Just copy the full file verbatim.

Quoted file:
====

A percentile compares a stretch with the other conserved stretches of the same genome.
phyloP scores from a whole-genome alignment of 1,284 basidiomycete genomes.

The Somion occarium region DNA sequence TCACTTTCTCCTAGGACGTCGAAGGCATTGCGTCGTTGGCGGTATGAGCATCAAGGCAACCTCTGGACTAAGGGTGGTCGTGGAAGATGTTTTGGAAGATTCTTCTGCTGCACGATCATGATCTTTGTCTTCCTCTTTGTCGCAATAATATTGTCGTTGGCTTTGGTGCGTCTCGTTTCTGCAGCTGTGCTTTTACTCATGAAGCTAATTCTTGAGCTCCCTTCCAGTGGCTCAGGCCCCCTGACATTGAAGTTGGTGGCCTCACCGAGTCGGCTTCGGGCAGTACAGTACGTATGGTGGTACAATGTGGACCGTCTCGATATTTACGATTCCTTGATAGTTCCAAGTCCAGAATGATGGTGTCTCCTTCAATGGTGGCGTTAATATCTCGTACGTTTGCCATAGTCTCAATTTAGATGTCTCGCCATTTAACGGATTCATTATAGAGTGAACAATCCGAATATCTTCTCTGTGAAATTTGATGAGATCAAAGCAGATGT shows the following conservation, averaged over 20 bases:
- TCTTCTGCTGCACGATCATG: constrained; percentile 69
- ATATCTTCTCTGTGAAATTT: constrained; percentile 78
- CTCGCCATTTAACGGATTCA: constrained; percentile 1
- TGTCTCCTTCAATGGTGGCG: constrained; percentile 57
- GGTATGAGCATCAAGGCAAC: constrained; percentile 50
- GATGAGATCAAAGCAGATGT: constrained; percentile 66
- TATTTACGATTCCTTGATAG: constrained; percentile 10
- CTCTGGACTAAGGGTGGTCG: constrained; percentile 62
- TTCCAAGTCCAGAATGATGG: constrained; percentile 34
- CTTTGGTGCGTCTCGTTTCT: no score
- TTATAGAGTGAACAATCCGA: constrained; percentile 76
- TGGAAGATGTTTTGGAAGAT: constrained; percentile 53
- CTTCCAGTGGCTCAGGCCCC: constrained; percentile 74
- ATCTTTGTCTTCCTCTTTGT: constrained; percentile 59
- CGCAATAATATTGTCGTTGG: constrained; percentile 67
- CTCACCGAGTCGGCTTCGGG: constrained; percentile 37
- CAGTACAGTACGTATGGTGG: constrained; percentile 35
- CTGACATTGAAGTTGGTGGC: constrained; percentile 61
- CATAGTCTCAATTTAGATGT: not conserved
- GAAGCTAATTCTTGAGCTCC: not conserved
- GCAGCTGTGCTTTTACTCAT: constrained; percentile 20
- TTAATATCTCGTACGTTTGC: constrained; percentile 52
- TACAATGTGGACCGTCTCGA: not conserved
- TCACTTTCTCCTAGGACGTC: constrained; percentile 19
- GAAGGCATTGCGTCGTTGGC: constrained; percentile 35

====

A percentile compares a stretch with the other conserved stretches of the same genome.
phyloP scores from a whole-genome alignment of 1,284 basidiomycete genomes.

The Somion occarium region DNA sequence TCACTTTCTCCTAGGACGTCGAAGGCATTGCGTCGTTGGCGGTATGAGCATCAAGGCAACCTCTGGACTAAGGGTGGTCGTGGAAGATGTTTTGGAAGATTCTTCTGCTGCACGATCATGATCTTTGTCTTCCTCTTTGTCGCAATAATATTGTCGTTGGCTTTGGTGCGTCTCGTTTCTGCAGCTGTGCTTTTACTCATGAAGCTAATTCTTGAGCTCCCTTCCAGTGGCTCAGGCCCCCTGACATTGAAGTTGGTGGCCTCACCGAGTCGGCTTCGGGCAGTACAGTACGTATGGTGGTACAATGTGGACCGTCTCGATATTTACGATTCCTTGATAGTTCCAAGTCCAGAATGATGGTGTCTCCTTCAATGGTGGCGTTAATATCTCGTACGTTTGCCATAGTCTCAATTTAGATGTCTCGCCATTTAACGGATTCATTATAGAGTGAACAATCCGAATATCTTCTCTGTGAAATTTGATGAGATCAAAGCAGATGT shows the following conservation, averaged over 20 bases:
- TCTTCTGCTGCACGATCATG: constrained; percentile 69
- ATATCTTCTCTGTGAAATTT: constrained; percentile 78
- CTCGCCATTTAACGGATTCA: constrained; percentile 1
- TGTCTCCTTCAATGGTGGCG: constrained; percentile 57
- GGTATGAGCATCAAGGCAAC: constrained; percentile 50
- GATGAGATCAAAGCAGATGT: constrained; percentile 66
- TATTTACGATTCCTTGATAG: constrained; percentile 10
- CTCTGGACTAAGGGTGGTCG: constrained; percentile 62
- TTCCAAGTCCAGAATGATGG: constrained; percentile 34
- CTTTGGTGCGTCTCGTTTCT: no score
- TTATAGAGTGAACAATCCGA: constrained; percentile 76
- TGGAAGATGTTTTGGAAGAT: constrained; percentile 53
- CTTCCAGTGGCTCAGGCCCC: constrained; percentile 74
- ATCTTTGTCTTCCTCTTTGT: constrained; percentile 59
- CGCAATAATATTGTCGTTGG: constrained; percentile 67
- CTCACCGAGTCGGCTTCGGG: constrained; percentile 37
- CAGTACAGTACGTATGGTGG: constrained; percentile 35
- CTGACATTGAAGTTGGTGGC: constrained; percentile 61
- CATAGTCTCAATTTAGATGT: not conserved
- GAAGCTAATTCTTGAGCTCC: not conserved
- GCAGCTGTGCTTTTACTCAT: constrained; percentile 20
- TTAATATCTCGTACGTTTGC: constrained; percentile 52
- TACAATGTGGACCGTCTCGA: not conserved
- TCACTTTCTCCTAGGACGTC: constrained; percentile 19
- GAAGGCATTGCGTCGTTGGC: constrained; percentile 35